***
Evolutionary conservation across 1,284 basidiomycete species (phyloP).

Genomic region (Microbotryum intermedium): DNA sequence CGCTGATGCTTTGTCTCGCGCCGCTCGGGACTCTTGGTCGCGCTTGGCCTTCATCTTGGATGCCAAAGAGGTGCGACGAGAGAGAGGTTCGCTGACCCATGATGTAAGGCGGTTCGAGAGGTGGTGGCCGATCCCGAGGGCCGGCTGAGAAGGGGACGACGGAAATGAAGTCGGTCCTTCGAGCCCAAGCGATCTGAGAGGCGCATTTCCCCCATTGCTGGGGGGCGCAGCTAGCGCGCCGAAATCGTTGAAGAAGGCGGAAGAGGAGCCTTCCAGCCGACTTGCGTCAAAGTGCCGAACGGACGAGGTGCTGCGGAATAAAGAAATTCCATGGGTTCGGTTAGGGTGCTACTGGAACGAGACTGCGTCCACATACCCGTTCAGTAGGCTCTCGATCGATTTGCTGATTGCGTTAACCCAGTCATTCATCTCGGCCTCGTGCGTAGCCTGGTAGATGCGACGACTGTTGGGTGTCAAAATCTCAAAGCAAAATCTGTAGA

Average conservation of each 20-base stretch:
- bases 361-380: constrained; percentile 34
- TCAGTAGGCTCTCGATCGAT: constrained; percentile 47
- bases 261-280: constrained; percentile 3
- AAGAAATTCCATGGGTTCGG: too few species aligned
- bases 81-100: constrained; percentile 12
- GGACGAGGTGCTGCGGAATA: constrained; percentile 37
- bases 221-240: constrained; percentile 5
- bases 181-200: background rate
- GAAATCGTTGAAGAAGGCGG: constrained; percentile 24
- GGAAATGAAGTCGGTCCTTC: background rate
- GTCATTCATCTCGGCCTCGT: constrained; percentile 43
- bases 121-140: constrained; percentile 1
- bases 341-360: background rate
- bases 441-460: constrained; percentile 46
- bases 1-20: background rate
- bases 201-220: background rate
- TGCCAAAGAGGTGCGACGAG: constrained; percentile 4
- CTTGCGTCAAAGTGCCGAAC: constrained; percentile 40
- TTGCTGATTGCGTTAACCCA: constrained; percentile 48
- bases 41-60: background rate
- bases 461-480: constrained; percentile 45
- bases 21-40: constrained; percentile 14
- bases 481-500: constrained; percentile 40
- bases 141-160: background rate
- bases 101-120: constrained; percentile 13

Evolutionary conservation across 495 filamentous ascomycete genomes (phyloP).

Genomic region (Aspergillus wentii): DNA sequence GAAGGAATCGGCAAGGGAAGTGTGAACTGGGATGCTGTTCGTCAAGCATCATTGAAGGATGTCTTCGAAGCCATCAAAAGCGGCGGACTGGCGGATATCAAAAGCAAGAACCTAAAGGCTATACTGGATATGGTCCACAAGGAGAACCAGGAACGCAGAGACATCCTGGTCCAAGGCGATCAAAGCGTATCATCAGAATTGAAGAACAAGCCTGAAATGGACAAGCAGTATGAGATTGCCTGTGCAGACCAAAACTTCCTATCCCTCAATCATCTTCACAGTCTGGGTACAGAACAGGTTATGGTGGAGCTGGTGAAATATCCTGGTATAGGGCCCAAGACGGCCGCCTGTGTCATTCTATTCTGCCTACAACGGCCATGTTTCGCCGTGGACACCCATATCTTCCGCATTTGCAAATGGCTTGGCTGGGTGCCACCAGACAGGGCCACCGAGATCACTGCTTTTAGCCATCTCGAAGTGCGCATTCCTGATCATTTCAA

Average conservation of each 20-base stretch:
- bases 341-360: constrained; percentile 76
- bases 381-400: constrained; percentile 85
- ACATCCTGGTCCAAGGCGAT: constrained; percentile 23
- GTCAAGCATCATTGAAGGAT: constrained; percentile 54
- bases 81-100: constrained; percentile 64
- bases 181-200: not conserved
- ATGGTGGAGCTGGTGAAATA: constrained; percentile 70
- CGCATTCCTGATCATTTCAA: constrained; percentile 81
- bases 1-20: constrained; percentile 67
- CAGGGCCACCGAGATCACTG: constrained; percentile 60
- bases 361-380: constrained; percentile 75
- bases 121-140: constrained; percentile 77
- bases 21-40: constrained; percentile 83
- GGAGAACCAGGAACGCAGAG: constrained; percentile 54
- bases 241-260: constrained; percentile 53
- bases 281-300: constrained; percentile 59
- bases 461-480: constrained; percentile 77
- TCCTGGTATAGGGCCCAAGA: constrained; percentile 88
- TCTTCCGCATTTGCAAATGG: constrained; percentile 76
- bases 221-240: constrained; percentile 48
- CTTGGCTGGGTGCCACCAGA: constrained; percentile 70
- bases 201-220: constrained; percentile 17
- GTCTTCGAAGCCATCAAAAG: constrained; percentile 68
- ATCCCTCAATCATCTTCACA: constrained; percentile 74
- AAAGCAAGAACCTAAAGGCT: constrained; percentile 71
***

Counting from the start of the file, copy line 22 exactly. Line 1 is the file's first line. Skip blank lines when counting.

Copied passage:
- TTGCTGATTGCGTTAACCCA: constrained; percentile 48